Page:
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Staying Connected Through #Sandy

By April 24, 2018May 3rd, 2024No Comments

By Pooja Desai Patel

http://nymag.com/nymag/letters/hurricane-sandy-editors-letter-2012-11/?mid=twitter_nymagThe Spark Growth team would like to extend our thoughts and prayers to the survivors and victims of Hurricane Sandy. Much of our NY team was directly impacted by the storm but thankfully, we are all unharmed and now fully with power. It is amazing to see how cities and towns have come together during this challenging time. We want to personally thank the tireless and heroic first responders, fire-fighters, medical staff, volunteers, emergency care teams, neighbors, friends, families, and countless others for their love and support.

The majority of us prepped for Sandy based on the information that we saw in the news via our televisions and computers. But, with the widespread power outages and thus, the lack of access to pertinent information, what are the best ways to stay connected during a massive storm like Sandy? For most of us, the primary source for information was our smart phones, for as long as the battery and internet lasted. While some cell towers were down and out, many were still functioning. Facebook and Twitter were the two main information hubs that people were using to get and send updates. Here are a few tips for all cities, towns, and news stations to keep their residents and viewers informed before, during, and after the storm:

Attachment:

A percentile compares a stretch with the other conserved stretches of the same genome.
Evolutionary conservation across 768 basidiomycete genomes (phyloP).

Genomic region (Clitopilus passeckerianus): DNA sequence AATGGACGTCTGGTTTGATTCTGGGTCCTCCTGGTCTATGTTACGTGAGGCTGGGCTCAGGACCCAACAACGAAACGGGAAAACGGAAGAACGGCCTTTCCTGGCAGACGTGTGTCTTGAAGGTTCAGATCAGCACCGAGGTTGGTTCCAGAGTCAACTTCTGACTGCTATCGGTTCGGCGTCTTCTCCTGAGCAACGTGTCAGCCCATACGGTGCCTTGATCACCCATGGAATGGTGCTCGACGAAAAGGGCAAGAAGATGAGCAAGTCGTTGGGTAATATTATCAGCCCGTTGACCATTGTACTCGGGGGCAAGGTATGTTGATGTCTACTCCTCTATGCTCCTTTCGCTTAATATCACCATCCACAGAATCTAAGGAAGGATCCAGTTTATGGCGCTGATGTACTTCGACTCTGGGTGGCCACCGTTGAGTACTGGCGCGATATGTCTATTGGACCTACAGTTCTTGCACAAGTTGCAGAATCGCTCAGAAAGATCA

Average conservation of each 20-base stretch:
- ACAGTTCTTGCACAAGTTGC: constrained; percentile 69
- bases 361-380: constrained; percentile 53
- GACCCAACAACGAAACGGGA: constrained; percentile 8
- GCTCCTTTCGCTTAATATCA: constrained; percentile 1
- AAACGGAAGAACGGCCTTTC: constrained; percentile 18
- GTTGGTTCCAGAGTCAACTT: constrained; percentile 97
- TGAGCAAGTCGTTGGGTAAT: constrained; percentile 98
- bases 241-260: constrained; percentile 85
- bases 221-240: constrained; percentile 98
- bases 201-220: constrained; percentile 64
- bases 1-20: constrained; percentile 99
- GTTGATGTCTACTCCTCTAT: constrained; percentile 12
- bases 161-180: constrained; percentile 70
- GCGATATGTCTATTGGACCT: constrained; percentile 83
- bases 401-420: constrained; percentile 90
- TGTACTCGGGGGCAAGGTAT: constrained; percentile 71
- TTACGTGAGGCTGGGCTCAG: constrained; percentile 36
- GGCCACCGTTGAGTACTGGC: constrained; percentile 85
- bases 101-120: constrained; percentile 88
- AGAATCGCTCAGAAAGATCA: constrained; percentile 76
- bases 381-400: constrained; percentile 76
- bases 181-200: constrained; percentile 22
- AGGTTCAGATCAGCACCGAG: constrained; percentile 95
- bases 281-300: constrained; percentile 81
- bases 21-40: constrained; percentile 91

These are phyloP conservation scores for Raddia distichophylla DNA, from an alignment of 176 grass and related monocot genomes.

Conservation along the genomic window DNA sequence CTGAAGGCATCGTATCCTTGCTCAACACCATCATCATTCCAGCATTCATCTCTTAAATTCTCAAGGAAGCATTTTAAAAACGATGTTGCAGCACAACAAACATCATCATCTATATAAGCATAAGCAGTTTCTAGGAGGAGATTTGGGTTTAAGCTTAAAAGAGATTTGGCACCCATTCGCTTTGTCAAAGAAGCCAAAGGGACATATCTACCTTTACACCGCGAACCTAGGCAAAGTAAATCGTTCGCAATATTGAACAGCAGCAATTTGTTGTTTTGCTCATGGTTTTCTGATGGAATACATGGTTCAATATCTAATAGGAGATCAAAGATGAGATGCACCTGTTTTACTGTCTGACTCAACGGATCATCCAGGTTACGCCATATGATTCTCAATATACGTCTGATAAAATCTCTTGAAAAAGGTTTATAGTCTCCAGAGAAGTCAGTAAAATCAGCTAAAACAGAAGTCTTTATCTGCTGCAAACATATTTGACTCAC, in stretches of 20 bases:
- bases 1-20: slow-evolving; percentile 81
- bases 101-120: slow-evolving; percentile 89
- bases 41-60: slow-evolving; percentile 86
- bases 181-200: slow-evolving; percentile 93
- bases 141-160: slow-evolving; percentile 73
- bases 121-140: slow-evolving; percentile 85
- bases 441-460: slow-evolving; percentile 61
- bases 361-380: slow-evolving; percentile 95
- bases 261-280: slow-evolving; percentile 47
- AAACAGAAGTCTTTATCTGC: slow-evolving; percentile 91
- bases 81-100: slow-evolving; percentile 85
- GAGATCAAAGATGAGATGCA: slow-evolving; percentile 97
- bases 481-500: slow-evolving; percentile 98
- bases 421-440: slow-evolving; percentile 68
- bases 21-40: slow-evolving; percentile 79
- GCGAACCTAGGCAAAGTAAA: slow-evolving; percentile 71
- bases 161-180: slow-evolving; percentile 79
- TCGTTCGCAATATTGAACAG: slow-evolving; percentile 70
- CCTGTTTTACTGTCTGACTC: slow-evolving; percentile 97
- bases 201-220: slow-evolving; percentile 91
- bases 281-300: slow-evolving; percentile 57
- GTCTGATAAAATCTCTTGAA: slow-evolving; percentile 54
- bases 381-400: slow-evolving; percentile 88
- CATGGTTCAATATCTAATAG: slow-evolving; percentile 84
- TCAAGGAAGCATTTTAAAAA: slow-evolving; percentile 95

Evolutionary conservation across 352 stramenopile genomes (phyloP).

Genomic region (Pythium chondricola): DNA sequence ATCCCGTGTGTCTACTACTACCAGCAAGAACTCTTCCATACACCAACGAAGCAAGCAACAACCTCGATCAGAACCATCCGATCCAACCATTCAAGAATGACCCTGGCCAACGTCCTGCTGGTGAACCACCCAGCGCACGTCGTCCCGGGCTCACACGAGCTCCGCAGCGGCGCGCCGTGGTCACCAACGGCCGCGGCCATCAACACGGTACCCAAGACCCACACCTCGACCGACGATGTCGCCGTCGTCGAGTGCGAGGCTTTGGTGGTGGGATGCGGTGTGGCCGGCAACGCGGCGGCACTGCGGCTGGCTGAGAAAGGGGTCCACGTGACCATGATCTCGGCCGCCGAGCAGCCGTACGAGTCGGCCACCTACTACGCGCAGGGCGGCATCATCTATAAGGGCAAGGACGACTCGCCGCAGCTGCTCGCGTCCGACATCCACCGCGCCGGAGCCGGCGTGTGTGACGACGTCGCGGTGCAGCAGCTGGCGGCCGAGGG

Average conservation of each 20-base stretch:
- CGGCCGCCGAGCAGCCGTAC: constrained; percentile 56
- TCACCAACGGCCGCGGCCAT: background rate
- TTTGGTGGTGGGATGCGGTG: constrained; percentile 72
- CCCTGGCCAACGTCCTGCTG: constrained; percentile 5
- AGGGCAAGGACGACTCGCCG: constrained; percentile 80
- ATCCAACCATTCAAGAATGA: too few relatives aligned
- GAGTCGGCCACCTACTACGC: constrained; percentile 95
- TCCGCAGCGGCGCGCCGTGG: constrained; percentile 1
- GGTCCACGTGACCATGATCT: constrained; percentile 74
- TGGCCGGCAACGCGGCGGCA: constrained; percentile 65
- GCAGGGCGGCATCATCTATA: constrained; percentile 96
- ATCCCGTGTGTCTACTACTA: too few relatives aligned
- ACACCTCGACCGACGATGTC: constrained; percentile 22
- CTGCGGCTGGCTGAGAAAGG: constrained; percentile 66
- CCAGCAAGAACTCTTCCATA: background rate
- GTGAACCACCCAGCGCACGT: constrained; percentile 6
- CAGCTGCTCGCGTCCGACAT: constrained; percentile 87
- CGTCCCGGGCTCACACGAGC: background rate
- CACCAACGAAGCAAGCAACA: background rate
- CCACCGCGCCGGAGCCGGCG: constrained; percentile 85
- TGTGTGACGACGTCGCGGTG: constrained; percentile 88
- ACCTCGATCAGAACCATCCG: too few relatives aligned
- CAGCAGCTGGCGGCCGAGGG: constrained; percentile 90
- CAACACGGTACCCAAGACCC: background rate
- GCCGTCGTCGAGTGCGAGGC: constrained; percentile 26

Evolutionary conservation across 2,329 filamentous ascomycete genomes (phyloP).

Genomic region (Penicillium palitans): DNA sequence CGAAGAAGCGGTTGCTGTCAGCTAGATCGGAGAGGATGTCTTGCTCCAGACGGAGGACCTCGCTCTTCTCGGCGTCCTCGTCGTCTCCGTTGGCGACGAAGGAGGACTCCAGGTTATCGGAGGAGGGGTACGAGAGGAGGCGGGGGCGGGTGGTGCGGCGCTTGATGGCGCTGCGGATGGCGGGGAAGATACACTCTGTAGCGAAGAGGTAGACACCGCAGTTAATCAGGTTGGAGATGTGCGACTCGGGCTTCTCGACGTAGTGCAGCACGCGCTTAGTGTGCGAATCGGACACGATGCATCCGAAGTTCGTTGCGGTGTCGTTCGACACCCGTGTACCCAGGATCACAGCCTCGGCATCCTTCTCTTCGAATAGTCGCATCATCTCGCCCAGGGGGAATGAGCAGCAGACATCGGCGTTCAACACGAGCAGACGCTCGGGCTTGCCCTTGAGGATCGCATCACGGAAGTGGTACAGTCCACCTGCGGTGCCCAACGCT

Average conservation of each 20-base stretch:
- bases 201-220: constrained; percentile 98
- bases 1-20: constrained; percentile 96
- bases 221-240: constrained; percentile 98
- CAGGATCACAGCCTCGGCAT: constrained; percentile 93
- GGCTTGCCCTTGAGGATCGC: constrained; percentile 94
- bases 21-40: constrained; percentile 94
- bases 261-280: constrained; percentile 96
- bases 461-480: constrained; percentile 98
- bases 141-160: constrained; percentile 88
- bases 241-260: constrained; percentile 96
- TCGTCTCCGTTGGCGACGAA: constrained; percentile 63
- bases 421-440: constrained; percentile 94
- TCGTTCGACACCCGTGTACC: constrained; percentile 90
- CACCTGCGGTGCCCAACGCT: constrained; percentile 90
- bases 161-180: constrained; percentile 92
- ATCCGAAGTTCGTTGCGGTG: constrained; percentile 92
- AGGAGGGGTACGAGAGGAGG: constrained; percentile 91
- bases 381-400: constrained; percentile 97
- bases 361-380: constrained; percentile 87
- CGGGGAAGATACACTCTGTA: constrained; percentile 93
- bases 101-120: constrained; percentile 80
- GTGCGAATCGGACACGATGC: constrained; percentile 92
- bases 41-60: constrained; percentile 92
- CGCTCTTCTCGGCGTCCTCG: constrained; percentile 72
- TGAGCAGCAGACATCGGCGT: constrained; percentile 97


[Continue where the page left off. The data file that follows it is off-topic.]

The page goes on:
•  Towns/cities should set up local Facebook pages prior to the storm with: prep tips, shelter locations, volunteer opportunities, updates on local transit, etc.
  • Towns/cities/news stations should set up Twitter hashtags prior to the storm so that people know exactly what to search for to get local updates.
  • Mayors, councilmen, and any other community leaders should post all updates to the specific local Twitter hashtags.
  • All power companies, such as Con Edison and PSE&G, should set up a storm page which directly connects to their primary Facebook page. They should also set up storm specific Twitter hashtags. Both would help update their customers as to when power should be restored in their area.


Note: All Facebook and Twitter information should be dispersed on TV, radio stations, and newspapers at least two days before a storm.

Too often people become restless and frantic when there is a lot of gossip and worst case scenario stories/pictures. The main purpose of these social media tools would be to keep communities informed and as a result, as calm as possible.

Image courtesy of New York Magazine

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